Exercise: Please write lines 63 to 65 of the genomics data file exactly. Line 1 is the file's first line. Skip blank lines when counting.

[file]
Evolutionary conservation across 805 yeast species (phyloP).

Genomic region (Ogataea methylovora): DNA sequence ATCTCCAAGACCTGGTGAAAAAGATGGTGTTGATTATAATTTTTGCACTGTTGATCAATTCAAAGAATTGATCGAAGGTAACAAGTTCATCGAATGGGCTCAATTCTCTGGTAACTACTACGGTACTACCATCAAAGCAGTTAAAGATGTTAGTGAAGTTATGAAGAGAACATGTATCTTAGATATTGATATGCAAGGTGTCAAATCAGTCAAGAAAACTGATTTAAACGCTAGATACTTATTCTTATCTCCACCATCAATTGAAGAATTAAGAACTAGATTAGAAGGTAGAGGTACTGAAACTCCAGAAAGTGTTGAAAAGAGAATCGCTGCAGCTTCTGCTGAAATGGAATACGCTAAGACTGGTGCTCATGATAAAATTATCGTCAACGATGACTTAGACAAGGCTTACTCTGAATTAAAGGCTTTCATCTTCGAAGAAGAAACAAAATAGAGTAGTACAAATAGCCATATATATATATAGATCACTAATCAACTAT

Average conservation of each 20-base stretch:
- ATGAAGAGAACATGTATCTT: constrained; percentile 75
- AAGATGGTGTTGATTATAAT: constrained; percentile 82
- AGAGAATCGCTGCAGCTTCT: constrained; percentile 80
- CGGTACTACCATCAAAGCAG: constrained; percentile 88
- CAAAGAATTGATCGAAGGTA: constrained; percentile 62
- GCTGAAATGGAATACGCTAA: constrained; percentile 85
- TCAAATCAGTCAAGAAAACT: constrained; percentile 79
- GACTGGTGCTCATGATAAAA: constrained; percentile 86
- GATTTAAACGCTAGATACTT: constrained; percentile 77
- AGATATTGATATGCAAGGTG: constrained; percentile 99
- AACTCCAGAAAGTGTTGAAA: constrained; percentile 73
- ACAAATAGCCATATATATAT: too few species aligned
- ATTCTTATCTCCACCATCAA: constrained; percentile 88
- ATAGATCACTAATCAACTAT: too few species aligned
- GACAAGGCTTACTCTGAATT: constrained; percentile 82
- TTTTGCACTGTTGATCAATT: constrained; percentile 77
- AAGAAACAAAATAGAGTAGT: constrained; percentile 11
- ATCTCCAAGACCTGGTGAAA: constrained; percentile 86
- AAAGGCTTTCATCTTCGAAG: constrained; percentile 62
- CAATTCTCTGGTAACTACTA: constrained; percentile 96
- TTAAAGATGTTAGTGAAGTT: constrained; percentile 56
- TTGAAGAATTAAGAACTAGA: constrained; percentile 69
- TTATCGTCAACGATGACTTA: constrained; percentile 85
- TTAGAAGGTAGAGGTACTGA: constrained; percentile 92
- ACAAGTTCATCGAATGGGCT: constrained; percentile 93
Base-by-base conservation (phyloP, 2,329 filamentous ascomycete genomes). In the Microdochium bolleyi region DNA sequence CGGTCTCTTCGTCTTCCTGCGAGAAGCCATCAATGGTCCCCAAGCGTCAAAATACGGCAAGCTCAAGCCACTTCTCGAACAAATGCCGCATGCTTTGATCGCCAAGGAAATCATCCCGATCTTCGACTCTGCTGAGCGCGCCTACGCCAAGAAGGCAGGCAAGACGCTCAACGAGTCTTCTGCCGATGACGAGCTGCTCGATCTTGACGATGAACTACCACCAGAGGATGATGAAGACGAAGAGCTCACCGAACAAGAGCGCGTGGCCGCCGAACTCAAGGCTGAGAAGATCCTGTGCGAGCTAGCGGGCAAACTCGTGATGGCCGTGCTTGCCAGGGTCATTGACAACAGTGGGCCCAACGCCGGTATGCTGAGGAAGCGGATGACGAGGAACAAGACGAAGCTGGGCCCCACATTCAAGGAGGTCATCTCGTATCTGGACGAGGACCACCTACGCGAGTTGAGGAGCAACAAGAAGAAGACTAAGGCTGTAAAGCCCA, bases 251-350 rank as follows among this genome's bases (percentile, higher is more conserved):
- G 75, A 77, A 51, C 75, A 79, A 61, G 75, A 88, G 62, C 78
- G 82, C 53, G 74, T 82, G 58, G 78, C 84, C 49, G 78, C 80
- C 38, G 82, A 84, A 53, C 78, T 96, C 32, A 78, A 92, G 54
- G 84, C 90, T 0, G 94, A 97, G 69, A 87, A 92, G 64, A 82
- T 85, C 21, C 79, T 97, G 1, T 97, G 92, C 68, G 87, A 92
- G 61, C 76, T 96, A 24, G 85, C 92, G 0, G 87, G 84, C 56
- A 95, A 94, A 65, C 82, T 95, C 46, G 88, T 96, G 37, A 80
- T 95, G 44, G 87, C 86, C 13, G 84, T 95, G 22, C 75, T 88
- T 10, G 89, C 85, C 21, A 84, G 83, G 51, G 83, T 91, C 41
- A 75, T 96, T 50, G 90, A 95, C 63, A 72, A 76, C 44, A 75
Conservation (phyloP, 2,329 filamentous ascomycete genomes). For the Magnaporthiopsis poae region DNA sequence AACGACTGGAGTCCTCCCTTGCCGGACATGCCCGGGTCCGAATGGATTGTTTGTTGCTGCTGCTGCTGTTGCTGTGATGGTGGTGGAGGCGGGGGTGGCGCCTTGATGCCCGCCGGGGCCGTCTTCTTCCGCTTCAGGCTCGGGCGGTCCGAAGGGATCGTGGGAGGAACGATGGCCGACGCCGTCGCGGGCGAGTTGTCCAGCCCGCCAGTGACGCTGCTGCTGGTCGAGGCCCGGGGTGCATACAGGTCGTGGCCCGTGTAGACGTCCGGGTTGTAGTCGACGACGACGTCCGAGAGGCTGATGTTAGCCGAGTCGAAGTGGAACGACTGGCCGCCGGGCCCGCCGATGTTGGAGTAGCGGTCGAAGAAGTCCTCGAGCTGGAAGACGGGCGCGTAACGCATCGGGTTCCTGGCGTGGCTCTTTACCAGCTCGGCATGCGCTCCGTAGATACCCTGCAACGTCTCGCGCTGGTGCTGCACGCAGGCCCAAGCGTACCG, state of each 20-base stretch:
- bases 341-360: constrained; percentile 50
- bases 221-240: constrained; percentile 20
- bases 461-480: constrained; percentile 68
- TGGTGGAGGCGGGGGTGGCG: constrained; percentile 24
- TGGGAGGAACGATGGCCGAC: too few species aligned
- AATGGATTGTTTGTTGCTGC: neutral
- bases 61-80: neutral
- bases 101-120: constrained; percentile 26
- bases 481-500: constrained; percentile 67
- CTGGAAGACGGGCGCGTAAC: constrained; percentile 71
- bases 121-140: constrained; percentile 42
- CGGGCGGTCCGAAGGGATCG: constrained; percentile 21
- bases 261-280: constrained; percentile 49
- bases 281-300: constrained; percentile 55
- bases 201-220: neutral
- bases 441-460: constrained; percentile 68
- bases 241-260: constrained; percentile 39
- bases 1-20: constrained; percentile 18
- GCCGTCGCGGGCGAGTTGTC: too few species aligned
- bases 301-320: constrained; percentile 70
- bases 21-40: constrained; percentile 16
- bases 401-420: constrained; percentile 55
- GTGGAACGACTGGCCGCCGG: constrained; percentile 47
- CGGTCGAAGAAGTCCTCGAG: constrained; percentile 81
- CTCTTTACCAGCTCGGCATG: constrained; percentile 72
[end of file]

- GTGGAACGACTGGCCGCCGG: constrained; percentile 47
- CGGTCGAAGAAGTCCTCGAG: constrained; percentile 81
- CTCTTTACCAGCTCGGCATG: constrained; percentile 72